French Train Attack: Lessons Learned


Passengers aboard a French train, including three from the United States and one from Great Britain, have been credited with stopping an active shooter aboard a French train. The result was no casualties in what could have been a major international terrorist event. The Associated Press coverage of the incident is available:

The overall summary of the event was a bad actor, intent on killing passengers aboard a moving train, accessed the train with a rifle, pistol, and gasoline. According to the BBC, the would-be terrorist had 270 rounds of rifle ammunition and the bottle of gasoline. He had watched a jihadist video on his phone shortly before he launched the attack. The BBC also reported he had purchased a first class ticket and turned down an earlier train. This behavior indicates he had preplanned the attack for this train. However, there are always events that can disrupt the best-laid plans. In this case, it was unarmed passengers.

The terrorist was first accosted by American teacher, Mark Moogalian. Originally from Virginia, Moogalian has lived in France for the past twenty years. Moogalian had observed the terrorist enter a restroom and became suspicious. As the terrorist exited with a weapon, Moogalian told his wife to “go” and then rushed the gunman. He was shot and his wife was able to see him by looking at an angle between the seats. Moogalian is still recovering from his wounds in a hospital.

After hearing the original scuffle, the three young American men, Spencer Stone, Alek Skarlatos, and Anthony Sadler rushed the terrorist, tackled him, and disarmed him. The Washington Post noted, that when interviewed, the three men “displayed some of the instinctive camaraderie that on the train led them to leap from their seats in seconds to take on the shooter as a team.”

There are lessons that can be learned from this incident.

  1. There are few mass transit options where strict security measures are in place. In this case, the terrorist was able to board the train without passing through security that would detect the AK-47 or other weapons he carried. This is similar in the United States. Boarding transportation of this type seldom requires security screening.
  2. The terrorist was being watched by government counter-terrorism units. Do not be lulled into a false sense of security. These events can happen anytime and anywhere. The regular, everyday, citizen may be in a situation where they are the difference between life and death, no government agent may be there to stop the threat.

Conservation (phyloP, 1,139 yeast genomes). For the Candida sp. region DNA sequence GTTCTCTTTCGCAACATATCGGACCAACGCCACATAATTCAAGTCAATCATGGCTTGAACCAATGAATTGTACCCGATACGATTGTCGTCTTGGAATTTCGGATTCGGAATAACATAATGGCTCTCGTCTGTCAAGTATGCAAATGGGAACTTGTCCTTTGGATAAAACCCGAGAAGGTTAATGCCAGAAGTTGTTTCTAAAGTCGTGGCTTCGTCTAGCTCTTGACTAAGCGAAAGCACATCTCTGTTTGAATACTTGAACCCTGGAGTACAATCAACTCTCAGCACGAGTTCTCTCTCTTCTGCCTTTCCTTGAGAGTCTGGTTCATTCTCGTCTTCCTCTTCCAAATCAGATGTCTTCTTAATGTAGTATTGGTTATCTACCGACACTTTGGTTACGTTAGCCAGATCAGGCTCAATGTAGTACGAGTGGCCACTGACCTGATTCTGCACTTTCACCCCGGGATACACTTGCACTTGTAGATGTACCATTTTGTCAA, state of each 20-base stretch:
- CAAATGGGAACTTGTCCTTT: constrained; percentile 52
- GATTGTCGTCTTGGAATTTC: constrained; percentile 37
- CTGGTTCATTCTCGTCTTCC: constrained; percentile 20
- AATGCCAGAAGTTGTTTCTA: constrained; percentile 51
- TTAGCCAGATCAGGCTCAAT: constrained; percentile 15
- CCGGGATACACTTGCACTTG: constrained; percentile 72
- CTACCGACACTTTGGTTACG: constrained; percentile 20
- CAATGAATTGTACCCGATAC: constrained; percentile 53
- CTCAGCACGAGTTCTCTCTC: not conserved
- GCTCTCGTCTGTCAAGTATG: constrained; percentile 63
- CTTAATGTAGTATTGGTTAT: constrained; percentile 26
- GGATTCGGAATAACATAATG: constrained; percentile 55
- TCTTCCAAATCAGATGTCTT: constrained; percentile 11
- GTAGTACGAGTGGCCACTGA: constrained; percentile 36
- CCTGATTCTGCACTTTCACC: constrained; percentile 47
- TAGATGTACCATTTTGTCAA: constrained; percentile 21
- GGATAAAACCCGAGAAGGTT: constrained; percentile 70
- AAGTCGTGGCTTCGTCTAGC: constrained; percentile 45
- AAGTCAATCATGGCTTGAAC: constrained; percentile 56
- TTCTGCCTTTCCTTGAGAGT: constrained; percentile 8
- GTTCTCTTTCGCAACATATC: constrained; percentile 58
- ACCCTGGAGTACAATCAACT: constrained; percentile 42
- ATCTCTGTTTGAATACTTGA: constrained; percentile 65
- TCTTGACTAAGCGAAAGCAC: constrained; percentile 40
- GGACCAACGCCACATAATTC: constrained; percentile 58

3. Moogalian sensed something was wrong.  He trusted his feelings which were based on his situational awareness.  He knew something was not right.
  4. When your life of those of others is threatened and you believe you must take action, do it quickly, do not hesitate, and take action with whatever tools you have available to you. The three men indicated that they did not hesitate. They decided to act and did so with reckless abandon. Their choice seemed to be fight and try to live, or do nothing and die. In an active shooter scenario, the Department of Homeland Security advises to run, hide, and fight:

If you cannot run, then try to hide, if you cannot hide, then you must fight. On mass transit such as a train, bus, or other similar transportation, there usually isn’t a place to run or hide. You must be ready to fight.

Fighting on a mass transit conveyance takes some special consideration. If you are one of the reported 11.1 million concealed carry permit holders (incidentally, the following report also indicates a drop in violent crime as concealed carry permits increase), you should consider a realistic assessment of your skills and how you will react in a similar situation.

With a firearm, your considerations should include: are your skills good enough to hit the threat? Where are other passengers sitting between you and the threat? With a lack of cover (seats probably will not stop bullets), how will you use concealment? Is this one of many heavily armed threats? What action will you take after the threat is neutralized (holster the weapon, low-ready, position sul)?

Without a firearm, how would you react? Is there anything close by you can use? Are you proficient with personal weapons (fists, elbows, feet, knees, etc.)? Are you proficient in hand-to-hand combat, and if not do you at least consider vulnerable strike points where shear force and violence of action may win the day (strikes to the neck, head, groin, and other sensitive areas)? Can you cover the distance between you and the threat before the threat fires at you or should you wait for an opportunity?

The final lesson concerns everyday first aid skills. Even after being injured, Stone provided first aid to assist Moogalian. Investing in training to build first aid skills may be just as important to saving lives as training to fight.

There are many considerations in a situation like the one in France. These are extraordinary circumstances and may require extraordinary responses. If you can think about some scenarios you may encounter, you will be better prepared.